Currently set to Index
Currently set to Follow

PCOS

Polycystic Ovary Syndrome (PCOS)

Polycystic ovary syndrome (PCOS) is a medical condition which
affects one out of 10 women of childbearing age. Such women have
an imbalanced hormonal levels and certain metabolism problem.
These disturbances in the body alter the health and even the general
appearance. PCOS can result in infertility in women; however with
the help of correct treatment it is treatable.

PCOS

As per the research, 5 to 10% of the women of childbearing age suffer from PCOS. Women recognize this problem usually in their 20s or 3Os when they face difficulty in having children. Genetic predisposition and obesity contribute towards PCOD/PCOS.

What are the causes of PCOS?

The exact cause of PCOS is not known and remains a controversial topic among the scientists. However, genetic predisposition coupled with certain environmental factors may contribute towards PCOS.

  • High production of Androgens. Androgens are also known as “male hormones. A small amount of androgens are produced by women. Androgens are responsible for certain male characteristics such as male-pattern baldness. Women suffering from PCOS produce high levels of androgen and it has been found that high level of androgens levels in women can prevent the ovaries from releasing an egg (ovulation) during each menstrual cycle, and can cause extra hair growth and acne.
  • Insulin resistance and high insulin levels. Insulin regulates the food and converts energy. Insulin resistance is a condition when body’s cells do not respond normally to insulin. This results in increased levels of insulin. It has been found that many women have insulin resistance particularly who are overweight or obese, have unhealthy eating habits, do not get enough physical activity, and have a family history of diabetes. PCOD women particularly develop diabetes over the period of time.

Signs and Symptoms of PCOS

  • Disturbed and irregularity in the menstrual cycle. Women with PCOS may have less periods or they often miss the monthly periods, their periods may come every 21 days or more often. Some women with PCOS stop having menstrual periods.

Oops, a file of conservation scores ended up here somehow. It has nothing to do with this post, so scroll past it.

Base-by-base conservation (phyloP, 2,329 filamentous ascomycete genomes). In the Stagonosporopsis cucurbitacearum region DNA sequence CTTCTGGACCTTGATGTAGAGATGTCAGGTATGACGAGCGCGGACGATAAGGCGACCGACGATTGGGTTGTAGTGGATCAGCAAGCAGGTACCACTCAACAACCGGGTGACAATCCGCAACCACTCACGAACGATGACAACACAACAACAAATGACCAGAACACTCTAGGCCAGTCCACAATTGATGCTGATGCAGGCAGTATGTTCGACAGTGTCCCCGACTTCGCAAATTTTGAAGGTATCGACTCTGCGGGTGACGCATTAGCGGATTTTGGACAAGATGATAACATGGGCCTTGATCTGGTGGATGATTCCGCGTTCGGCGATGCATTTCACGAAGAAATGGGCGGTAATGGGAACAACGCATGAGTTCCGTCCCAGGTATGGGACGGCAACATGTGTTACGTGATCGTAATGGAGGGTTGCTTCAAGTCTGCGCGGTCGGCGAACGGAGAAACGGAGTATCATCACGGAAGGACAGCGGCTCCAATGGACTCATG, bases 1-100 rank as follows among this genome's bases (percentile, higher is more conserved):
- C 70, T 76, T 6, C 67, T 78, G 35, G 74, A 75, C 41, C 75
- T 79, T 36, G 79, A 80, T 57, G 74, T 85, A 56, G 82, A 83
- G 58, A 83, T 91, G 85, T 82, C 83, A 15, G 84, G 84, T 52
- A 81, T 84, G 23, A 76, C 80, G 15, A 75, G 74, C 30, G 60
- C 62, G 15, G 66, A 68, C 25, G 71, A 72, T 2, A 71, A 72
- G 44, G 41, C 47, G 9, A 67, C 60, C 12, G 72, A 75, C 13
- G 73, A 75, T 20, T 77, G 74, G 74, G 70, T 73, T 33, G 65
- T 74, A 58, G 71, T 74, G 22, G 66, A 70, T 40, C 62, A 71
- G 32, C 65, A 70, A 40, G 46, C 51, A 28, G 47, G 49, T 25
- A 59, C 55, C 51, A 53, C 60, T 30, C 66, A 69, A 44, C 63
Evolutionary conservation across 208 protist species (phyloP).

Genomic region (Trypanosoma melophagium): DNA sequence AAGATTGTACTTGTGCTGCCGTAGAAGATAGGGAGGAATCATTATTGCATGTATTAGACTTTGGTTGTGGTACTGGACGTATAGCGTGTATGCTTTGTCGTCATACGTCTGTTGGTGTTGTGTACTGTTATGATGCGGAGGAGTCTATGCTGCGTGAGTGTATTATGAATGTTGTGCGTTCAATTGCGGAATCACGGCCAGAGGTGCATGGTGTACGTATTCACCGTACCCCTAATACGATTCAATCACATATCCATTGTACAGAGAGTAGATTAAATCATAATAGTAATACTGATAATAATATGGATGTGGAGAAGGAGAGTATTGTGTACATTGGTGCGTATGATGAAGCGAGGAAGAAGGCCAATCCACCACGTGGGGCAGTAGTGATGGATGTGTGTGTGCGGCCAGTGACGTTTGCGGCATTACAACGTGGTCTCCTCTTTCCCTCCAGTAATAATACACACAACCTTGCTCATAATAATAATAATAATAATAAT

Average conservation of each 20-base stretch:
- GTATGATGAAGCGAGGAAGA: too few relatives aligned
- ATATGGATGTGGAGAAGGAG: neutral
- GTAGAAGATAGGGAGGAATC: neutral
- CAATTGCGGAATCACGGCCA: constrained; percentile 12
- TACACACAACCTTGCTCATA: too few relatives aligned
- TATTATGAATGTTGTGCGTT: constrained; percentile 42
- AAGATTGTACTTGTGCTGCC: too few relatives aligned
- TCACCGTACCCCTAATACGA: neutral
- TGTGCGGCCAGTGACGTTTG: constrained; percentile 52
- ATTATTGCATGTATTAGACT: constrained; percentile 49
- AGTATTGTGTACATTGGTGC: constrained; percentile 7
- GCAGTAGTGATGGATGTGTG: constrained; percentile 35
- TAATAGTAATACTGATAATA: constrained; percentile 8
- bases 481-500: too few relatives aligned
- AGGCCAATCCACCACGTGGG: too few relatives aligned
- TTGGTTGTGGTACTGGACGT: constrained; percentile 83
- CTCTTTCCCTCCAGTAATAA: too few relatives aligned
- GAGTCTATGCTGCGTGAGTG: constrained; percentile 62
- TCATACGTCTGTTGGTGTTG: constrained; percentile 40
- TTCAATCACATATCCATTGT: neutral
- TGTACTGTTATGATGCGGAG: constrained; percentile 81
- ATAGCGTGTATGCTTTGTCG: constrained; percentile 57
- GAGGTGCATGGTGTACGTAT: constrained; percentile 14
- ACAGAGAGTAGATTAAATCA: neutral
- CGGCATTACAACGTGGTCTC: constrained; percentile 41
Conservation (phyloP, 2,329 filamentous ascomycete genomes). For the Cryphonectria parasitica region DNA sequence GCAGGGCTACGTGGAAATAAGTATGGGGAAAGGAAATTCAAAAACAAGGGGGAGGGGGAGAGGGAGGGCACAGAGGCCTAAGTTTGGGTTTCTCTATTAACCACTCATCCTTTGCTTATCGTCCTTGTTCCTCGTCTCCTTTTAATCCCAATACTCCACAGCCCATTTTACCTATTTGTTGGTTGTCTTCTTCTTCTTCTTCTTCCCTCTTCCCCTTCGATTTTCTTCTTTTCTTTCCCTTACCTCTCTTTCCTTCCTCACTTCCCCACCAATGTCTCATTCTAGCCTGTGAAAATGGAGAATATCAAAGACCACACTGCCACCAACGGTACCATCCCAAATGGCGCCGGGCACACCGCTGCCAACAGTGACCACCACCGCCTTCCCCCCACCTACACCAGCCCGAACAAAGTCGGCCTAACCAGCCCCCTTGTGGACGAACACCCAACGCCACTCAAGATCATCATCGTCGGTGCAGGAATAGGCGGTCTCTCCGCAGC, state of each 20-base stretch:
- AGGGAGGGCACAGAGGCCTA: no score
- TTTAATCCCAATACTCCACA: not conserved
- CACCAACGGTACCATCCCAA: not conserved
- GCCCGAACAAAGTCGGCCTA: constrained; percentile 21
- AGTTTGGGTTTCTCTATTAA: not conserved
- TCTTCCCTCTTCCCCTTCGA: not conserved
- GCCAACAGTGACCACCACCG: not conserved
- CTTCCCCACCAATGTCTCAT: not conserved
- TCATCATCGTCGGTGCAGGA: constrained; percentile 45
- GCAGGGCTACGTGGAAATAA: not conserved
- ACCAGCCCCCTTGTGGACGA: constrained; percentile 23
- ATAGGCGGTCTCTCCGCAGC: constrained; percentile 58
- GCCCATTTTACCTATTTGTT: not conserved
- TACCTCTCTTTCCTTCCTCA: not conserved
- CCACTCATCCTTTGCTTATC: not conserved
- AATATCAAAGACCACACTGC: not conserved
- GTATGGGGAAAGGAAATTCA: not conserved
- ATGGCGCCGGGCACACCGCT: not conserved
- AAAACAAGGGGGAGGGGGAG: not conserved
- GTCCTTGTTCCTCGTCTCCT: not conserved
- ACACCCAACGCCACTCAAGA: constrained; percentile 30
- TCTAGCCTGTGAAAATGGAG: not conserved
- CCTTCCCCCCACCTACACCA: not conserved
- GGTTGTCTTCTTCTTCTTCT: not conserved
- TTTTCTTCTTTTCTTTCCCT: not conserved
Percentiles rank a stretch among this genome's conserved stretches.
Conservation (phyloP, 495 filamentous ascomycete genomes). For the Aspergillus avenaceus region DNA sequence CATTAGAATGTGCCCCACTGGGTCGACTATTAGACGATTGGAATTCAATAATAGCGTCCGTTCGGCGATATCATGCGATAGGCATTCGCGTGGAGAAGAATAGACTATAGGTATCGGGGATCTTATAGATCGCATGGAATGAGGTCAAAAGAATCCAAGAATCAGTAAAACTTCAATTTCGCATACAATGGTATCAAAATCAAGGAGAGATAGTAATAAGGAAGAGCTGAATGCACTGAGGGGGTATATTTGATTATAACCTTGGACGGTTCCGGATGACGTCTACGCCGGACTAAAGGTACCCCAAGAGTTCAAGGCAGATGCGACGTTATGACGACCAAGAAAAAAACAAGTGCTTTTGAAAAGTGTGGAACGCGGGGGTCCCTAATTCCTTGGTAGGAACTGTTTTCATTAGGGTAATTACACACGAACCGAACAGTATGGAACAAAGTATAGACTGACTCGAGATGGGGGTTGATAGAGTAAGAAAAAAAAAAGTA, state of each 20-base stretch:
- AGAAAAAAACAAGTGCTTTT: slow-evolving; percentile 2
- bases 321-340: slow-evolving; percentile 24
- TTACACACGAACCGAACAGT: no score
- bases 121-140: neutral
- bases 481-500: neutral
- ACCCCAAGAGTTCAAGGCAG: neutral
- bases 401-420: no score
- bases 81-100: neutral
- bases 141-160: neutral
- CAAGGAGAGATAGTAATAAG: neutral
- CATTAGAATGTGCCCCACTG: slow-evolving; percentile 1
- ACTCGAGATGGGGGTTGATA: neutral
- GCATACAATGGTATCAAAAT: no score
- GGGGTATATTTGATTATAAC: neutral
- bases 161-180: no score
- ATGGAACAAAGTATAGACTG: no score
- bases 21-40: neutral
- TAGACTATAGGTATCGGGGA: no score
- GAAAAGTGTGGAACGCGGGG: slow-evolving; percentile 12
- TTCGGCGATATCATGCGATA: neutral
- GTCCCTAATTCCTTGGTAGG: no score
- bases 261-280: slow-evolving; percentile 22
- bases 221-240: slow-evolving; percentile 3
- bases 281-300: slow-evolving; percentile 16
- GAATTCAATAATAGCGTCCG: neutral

• Hairy body can be found on the face, chin, or in the sites where men usually have hair. This is known as “hirsutism.” Hirsutism affects 70% women with PCOS.
  • Acne can be found on the face, chest, and upper back
  • Thin hair such women have less hair on the scalp
  • Obesity such women suffer from obesity or weight gain problems.
  • Skin darkening in areas such as neck creases, in the groin, and underneath breasts
  • Skin Flaps which are small excess mass of skin in the armpits or neck area.

How PCOS can affect pregnancy and what are the ways to prevent it?

PCOS can cause problems to both the mother and the child. Below are some of the challenges suffered by women affected with PCOS.

  • Diabetes during pregnancy
  • High blood pressure during pregnancy
  • Cesarean section (C-section)

Your baby also has a higher risk of being heavy (macrosomia) and of spending more time in a neonatal intensive care unit (NICU)

Steps to reduce such problems in pregnancy:

  • Controlling weight is one the key method in preventing these above stated problems
  • Try to control your blood sugar levels
  • Take folic acid and consult the doctor how to take it.

How can PCOS be treated?

There is no cure for PCOS, however the symptoms can be managed. However, it is important to regulate and monitor conditions such as as diabetes and heart disease in such women. It is important to consult a doctor as soon as one is diagnosed with PCOD.

Sources:

https://www.womenshealth.gov/a-z-topics/polycystic-ovary-syndrome

https://medlineplus.gov/polycysticovarysyndrome.html

https://www.girlshealth.gov/body/…/pcos.html

https://www.cdc.gov/diabetes/library/…/pcos.html

https://www.ncbi.nlm.nih.gov/pubmedhealth/PMHT0024506/